Monday, August 31, 2009

What is a debt ratio and why should I care about it?

Your debt ratio is the amount of credit you’ve accumulated on a monthly basis compared to your income.

It’s a critical number if you plan to make any major purchases, such as a home or car, since lenders check your debt ratio to ensure you’re capable of repaying the loan.

Mortgage lenders generally won’t approve your loan if your mortgage payment would exceed 28% of your gross income (before taxes are withheld).

Your total payments -- including all other debts -- should not exceed 36% to qualify for a mortgage.

These debts don’t include food, utilities or taxes.

For these calculations, mortgage lenders look at items like credit card bills, student loans and car loans and how your mortgage would affect your overall ability to pay.


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Bankruptcy: 4 Tales from the Trenches

One of the scariest aspects of bankruptcy is the fear of the unknown. These real-life stories can help you know what to expect -- before, during and after.

By Sally Herigstad
MSN Money

Bankruptcy can happen fast -- when a person is successfully sued or when unexpected medical expenses run up. Or it can happen in slow motion, when a business fails or long-term unemployment makes it impossible to keep up with bills. No matter how a person gets to the point of considering bankruptcy, the worst thing about it is the unknown.

The biggest bankruptcies ever

What really happens to you when you file for bankruptcy? What do you have to do? How do you survive afterward?

Four real people, Michael, Robert, Robin and Andrew, shared their experiences going through bankruptcy. (Only Robert allowed us to use his real name.)

Robert Nickell, a pharmacist and chairman of the Nickell Group, filed for bankruptcy in 1999, when he was 39. He lost his business, a pharmacy in Manhattan Beach, Calif., after accumulating more than $600,000 in debt then going through a protracted divorce.

Robin, 31, thought she was covered by health insurance when she spent a week in the hospital after a car accident. She was mistaken. She was already in debt from starting a freelance copy-editing business; with the hospital bill, her debts topped $65,000. Then she lost her job. That was the last straw.

Michael practiced medicine in Oregon for 45 years. He filed for bankruptcy at age 72, when he could no longer work and had no savings to fall back on. He was going through a divorce at the time as well. He owed about $50,000 in back taxes, medical bills and business debts.

Andrew, 36, and his wife, Ashley, 35, owned a retail company in Colorado that sold wireless products, telephones and satellites. They had a great run with it, but between a merger and employee theft, they ran up about $300,000 in debt. They filed for joint bankruptcy two years ago.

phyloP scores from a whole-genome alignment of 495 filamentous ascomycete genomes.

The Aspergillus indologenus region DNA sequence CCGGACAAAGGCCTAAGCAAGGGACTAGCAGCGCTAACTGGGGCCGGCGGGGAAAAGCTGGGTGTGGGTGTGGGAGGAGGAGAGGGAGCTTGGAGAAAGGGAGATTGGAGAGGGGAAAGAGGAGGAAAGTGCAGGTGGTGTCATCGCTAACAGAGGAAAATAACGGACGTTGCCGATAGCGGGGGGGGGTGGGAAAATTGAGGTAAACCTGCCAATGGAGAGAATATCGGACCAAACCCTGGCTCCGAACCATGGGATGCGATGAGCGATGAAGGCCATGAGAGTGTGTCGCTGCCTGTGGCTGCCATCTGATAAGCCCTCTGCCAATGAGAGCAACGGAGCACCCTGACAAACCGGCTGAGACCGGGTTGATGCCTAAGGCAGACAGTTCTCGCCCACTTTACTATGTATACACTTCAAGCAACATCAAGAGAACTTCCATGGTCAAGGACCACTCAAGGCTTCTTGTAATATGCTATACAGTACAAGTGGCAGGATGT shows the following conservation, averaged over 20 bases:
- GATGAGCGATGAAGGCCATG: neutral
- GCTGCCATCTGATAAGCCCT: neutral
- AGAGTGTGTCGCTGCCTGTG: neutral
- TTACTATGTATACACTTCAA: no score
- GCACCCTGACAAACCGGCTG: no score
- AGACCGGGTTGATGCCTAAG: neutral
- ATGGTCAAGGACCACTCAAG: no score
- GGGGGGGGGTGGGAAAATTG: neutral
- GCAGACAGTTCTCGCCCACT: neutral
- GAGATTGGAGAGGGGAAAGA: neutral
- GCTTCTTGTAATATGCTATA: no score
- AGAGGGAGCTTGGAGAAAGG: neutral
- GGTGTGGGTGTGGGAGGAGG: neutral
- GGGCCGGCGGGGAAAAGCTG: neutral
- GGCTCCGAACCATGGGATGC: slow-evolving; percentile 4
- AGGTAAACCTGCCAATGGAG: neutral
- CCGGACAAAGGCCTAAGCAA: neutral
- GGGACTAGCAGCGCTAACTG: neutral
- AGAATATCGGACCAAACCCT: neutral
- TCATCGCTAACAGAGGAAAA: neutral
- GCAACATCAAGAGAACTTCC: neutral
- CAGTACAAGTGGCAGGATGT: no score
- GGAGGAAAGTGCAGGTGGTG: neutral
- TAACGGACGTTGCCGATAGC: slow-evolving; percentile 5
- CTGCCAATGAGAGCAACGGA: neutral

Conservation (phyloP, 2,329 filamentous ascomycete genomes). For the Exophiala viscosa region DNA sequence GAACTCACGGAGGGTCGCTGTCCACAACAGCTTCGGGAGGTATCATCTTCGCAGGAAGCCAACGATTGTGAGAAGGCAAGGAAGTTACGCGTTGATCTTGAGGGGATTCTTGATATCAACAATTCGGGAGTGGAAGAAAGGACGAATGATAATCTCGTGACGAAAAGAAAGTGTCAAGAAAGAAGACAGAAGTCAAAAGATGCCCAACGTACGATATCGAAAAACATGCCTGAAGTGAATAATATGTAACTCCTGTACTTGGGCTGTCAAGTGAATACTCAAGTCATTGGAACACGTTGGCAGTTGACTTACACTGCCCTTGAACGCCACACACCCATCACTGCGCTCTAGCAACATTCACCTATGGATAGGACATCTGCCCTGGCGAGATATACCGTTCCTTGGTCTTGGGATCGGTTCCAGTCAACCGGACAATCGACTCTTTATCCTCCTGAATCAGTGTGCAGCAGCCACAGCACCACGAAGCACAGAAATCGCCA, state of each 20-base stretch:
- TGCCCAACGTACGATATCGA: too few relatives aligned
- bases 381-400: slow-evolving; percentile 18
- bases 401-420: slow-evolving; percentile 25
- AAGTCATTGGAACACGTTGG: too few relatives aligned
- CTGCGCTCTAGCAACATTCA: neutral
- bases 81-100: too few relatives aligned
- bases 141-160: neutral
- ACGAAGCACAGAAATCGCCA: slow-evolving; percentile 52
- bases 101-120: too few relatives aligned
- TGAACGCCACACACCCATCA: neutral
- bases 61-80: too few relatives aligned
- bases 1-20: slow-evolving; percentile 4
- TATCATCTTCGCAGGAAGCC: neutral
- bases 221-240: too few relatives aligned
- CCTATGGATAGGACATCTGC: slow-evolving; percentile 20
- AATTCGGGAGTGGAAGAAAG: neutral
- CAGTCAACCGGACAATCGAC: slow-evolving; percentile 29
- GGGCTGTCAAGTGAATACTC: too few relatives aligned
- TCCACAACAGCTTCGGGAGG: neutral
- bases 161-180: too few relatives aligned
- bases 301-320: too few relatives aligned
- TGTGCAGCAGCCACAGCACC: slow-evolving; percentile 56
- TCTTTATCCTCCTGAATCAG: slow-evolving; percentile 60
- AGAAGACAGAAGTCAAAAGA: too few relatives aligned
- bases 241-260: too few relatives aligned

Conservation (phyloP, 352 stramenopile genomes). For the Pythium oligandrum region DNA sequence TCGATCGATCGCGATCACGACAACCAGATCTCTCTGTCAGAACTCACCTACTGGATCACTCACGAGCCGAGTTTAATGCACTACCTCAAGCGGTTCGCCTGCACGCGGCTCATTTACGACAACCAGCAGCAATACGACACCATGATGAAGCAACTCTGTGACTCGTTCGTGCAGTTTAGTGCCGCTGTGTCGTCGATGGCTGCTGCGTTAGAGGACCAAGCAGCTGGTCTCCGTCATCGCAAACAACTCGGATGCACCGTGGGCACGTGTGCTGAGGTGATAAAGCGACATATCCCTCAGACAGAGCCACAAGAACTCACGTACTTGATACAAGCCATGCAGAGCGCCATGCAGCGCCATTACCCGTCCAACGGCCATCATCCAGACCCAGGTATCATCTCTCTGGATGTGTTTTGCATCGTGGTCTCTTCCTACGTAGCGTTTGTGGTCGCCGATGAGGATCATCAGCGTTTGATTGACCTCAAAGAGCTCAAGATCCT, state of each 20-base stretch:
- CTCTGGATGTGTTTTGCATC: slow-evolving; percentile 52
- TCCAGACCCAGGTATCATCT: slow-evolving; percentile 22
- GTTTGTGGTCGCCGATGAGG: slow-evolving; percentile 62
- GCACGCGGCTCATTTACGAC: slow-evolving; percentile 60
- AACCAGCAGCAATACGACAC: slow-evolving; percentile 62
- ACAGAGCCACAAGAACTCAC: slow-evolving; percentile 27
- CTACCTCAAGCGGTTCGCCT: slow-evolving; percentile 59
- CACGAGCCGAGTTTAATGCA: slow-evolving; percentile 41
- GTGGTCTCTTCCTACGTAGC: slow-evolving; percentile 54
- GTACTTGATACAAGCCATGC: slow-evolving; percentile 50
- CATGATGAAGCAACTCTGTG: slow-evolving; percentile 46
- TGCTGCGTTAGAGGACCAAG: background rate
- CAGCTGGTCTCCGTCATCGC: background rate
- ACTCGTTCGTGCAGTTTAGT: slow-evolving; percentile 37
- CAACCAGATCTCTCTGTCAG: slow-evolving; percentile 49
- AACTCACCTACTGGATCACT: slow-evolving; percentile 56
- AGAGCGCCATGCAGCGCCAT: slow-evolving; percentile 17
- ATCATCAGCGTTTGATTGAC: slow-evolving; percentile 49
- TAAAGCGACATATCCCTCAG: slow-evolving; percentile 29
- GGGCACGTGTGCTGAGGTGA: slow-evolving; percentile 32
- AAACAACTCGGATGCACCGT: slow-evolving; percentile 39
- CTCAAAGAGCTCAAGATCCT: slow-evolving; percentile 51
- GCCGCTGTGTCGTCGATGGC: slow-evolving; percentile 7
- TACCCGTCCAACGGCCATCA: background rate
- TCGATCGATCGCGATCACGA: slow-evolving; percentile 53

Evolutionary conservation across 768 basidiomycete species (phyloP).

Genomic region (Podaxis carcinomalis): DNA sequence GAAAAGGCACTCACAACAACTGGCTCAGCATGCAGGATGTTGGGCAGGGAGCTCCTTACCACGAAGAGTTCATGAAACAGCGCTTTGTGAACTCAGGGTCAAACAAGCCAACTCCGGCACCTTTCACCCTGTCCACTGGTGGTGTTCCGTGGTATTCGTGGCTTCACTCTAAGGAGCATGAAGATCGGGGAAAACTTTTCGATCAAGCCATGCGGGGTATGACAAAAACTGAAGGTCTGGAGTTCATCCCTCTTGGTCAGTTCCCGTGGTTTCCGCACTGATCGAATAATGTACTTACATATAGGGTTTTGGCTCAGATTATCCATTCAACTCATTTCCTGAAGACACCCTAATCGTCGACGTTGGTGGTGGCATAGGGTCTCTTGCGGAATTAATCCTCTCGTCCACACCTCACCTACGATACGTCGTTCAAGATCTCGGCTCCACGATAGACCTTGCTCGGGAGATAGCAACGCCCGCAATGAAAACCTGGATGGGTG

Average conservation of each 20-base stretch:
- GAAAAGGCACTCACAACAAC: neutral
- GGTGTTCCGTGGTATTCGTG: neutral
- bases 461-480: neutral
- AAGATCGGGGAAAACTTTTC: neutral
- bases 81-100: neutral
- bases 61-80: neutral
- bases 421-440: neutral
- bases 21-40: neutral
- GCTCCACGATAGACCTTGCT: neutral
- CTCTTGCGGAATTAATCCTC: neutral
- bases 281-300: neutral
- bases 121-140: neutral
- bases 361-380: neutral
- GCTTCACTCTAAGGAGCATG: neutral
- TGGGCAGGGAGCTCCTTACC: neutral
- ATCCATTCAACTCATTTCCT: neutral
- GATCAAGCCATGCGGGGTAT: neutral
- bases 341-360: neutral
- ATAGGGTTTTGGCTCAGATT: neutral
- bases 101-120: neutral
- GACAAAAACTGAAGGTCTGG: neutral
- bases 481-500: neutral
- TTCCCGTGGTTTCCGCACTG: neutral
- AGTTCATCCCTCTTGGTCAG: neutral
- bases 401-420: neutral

Some aspects of bankruptcy weren't as bad as they thought they would be. Other aspects were worse. Here's how it went:

The buildup: How did I get here?

Robert, Robin, Michael and Andrew all found themselves sliding into the circumstances that led them to choose bankruptcy.

Michael had barely broken even in his medical practice for years. He had planned to work until he died, but health problems forced him to retire. His phone rang constantly as creditors sought him out. Eventually, he quit answering it. Bills were stacked all over the office; he stopped opening them. He had given up long before he actually filed for bankruptcy.

Robin had been earning $50,000 a year at a dot-com company. One day, she came to work and was handed a box and a paycheck and told, "This is your last day." Robin moved back to her hometown and quickly found a job. She thought she was getting back on top of things, chipping away at her debt.

Then she was hospitalized, which ended her new job. She could put only a little toward the hospital bills. Living on $1,000 per month in unemployment "gave me a whole new way to look at possessions," Robin says. But cutting back wasn't enough to cut it. Within a few months, her debt was turned over to collection agencies.

Robin hated the phone calls the most. Her father advised her to not answer the phone, but even checking messages stressed her out. Most callers were friendly, but a few were ugly. "One in particular really berated me and said, 'Did you think you could spend this money and not pay it off?' It really upset me because I already did feel guilty."

Robert says, "Pre-bankruptcy is one of these very scary things where you can't believe that you got into this mess.


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